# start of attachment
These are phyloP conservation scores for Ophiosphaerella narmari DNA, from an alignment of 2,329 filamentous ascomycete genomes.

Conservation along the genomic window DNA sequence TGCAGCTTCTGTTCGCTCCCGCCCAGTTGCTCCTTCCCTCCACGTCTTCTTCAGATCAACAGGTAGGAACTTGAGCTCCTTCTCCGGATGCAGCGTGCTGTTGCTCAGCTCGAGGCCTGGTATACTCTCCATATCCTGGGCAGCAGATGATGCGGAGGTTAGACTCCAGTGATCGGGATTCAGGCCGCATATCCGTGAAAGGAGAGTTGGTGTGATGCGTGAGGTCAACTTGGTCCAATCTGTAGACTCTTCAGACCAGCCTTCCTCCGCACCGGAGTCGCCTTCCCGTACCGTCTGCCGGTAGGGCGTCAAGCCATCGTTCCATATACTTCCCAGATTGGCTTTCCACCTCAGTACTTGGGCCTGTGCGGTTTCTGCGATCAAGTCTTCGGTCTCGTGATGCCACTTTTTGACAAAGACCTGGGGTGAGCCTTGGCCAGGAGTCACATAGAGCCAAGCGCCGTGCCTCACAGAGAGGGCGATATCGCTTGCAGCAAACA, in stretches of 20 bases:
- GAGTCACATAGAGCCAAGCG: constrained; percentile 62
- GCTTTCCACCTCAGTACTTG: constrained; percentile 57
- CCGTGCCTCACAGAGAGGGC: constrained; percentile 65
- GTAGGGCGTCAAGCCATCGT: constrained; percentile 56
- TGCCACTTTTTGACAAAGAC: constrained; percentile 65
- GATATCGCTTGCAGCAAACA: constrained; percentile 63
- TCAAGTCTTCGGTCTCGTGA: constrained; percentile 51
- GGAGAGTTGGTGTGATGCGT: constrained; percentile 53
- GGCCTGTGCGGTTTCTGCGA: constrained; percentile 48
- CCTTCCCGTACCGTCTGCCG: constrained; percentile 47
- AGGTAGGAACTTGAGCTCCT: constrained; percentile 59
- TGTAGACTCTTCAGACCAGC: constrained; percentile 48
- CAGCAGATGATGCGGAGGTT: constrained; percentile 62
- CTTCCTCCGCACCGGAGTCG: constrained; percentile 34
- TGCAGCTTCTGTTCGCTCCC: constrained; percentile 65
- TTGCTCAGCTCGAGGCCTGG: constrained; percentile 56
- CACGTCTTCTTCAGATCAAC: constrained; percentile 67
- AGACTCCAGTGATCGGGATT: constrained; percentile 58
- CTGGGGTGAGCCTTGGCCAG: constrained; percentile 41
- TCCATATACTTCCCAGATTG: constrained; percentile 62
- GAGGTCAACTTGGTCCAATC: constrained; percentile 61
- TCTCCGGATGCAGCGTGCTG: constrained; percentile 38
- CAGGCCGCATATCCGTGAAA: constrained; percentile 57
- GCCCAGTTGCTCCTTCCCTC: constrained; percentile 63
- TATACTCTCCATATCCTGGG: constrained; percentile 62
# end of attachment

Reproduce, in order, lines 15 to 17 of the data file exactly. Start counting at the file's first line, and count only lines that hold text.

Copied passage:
- CAGCAGATGATGCGGAGGTT: constrained; percentile 62
- CTTCCTCCGCACCGGAGTCG: constrained; percentile 34
- TGCAGCTTCTGTTCGCTCCC: constrained; percentile 65